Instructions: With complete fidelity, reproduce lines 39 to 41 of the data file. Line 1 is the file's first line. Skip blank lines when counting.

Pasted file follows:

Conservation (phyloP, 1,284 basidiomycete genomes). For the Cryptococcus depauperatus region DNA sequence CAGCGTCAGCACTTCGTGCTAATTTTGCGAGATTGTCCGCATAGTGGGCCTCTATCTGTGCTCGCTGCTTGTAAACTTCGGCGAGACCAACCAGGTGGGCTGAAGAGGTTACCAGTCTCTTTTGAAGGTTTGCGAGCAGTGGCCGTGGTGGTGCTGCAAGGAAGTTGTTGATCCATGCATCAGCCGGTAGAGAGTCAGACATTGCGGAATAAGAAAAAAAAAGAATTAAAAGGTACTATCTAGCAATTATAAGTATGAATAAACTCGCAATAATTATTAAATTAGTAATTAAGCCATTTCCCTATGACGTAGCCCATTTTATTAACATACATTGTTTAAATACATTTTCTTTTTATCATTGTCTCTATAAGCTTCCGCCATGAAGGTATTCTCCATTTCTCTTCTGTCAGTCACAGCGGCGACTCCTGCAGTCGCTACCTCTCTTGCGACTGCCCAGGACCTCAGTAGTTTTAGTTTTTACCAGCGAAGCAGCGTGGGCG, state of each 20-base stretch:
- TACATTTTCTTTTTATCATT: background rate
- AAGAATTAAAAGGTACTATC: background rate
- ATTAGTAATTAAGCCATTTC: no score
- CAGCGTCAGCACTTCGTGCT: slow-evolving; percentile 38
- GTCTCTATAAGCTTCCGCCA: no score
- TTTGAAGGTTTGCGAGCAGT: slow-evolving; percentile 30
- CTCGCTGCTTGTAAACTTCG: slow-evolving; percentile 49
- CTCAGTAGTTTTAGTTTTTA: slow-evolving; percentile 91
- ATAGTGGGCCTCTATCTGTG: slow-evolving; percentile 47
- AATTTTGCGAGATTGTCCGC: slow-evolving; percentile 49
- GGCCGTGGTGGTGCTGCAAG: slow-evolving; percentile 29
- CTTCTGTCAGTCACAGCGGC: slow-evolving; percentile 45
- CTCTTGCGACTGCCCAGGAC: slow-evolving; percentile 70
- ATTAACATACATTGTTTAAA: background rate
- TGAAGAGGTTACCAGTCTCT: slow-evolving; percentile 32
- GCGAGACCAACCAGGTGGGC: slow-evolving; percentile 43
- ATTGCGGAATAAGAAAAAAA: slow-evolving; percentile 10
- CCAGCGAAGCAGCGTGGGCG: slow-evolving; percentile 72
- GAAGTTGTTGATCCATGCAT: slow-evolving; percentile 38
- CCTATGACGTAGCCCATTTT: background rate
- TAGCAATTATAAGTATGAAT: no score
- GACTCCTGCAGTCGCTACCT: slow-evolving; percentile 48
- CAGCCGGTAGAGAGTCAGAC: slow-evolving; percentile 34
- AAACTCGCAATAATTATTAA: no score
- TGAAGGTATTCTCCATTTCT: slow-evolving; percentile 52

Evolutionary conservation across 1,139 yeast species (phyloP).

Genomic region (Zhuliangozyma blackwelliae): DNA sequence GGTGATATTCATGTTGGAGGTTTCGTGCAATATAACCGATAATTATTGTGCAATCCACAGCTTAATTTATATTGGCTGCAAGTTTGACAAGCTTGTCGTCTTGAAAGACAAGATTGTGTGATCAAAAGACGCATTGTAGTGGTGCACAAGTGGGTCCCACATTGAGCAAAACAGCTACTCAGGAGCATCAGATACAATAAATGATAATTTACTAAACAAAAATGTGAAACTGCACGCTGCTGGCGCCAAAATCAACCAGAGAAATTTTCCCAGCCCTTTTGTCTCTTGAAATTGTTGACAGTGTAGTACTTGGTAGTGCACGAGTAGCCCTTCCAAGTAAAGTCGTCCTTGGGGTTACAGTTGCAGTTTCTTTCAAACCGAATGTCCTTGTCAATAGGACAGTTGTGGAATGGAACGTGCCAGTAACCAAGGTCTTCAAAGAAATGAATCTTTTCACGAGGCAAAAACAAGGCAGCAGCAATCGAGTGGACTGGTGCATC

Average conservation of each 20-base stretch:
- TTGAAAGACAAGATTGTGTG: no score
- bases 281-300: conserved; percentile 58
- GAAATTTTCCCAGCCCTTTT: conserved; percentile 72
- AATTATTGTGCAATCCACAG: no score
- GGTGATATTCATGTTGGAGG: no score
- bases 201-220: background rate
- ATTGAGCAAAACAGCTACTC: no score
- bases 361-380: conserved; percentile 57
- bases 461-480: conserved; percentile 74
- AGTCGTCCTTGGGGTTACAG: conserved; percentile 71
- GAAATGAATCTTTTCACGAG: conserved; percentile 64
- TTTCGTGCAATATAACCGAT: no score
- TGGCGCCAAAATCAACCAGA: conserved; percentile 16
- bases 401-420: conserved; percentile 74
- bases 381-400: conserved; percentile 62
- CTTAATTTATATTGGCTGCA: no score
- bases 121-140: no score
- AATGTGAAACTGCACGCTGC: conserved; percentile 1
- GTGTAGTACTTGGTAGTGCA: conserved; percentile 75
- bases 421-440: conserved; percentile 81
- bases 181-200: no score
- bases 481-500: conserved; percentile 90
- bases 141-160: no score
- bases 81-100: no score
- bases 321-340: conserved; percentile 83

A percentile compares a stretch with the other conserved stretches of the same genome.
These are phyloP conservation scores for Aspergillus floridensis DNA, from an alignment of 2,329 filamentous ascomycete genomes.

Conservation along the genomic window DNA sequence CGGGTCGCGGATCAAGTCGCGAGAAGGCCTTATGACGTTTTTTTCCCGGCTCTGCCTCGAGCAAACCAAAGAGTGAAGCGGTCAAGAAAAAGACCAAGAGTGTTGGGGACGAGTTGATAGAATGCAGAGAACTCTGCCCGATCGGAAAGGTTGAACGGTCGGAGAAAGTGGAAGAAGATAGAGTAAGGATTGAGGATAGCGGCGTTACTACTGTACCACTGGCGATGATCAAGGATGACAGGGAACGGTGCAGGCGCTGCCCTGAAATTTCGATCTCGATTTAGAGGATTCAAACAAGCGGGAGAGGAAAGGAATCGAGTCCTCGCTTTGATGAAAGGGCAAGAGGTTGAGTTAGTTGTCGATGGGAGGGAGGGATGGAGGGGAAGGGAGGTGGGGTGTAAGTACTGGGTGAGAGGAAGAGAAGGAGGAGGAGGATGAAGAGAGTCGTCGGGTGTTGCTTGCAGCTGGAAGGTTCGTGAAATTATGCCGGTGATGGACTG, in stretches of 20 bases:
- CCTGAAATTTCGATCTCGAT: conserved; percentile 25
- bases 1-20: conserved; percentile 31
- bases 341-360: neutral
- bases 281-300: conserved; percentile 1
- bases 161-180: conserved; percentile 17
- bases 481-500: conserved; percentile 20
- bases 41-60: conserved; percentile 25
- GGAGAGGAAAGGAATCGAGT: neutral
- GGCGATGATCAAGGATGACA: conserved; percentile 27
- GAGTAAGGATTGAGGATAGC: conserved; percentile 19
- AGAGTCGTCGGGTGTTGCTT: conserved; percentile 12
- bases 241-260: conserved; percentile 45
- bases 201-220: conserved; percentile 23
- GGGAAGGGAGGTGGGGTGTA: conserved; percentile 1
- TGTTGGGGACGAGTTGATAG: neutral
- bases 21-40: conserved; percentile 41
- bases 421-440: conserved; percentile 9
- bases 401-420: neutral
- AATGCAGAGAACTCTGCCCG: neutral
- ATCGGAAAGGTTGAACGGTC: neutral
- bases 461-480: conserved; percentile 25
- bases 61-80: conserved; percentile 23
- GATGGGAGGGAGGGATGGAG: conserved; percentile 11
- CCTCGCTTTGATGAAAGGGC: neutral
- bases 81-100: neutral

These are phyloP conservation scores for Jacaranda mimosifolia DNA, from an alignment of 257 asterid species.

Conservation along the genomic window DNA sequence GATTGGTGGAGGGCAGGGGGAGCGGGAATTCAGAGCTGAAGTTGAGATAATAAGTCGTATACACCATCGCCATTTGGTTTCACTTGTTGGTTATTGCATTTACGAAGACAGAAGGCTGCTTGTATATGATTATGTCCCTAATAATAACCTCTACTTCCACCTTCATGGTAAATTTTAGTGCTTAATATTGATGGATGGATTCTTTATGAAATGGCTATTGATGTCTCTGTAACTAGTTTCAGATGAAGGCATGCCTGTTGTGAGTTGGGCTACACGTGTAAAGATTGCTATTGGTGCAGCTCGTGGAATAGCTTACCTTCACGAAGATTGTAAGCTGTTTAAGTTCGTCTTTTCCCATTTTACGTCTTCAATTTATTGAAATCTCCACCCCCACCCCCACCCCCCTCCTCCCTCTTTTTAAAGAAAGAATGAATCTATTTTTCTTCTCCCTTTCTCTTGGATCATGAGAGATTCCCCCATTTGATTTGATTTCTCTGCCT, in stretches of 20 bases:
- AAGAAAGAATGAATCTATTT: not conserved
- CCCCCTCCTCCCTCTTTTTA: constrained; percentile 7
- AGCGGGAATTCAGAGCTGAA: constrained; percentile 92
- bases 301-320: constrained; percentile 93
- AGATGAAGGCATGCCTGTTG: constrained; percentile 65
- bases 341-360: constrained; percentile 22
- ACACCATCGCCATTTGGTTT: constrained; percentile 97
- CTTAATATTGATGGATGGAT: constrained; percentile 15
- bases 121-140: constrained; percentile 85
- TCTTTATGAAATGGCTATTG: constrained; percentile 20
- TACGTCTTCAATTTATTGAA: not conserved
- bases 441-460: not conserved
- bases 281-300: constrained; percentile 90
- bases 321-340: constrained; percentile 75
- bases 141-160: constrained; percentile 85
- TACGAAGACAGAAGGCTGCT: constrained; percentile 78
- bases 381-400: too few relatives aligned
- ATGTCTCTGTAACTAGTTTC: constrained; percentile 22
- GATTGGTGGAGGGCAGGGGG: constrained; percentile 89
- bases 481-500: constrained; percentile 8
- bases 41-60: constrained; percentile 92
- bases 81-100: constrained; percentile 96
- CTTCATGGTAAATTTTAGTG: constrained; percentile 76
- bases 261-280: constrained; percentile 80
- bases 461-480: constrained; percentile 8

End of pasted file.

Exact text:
- AGTCGTCCTTGGGGTTACAG: conserved; percentile 71
- GAAATGAATCTTTTCACGAG: conserved; percentile 64
- TTTCGTGCAATATAACCGAT: no score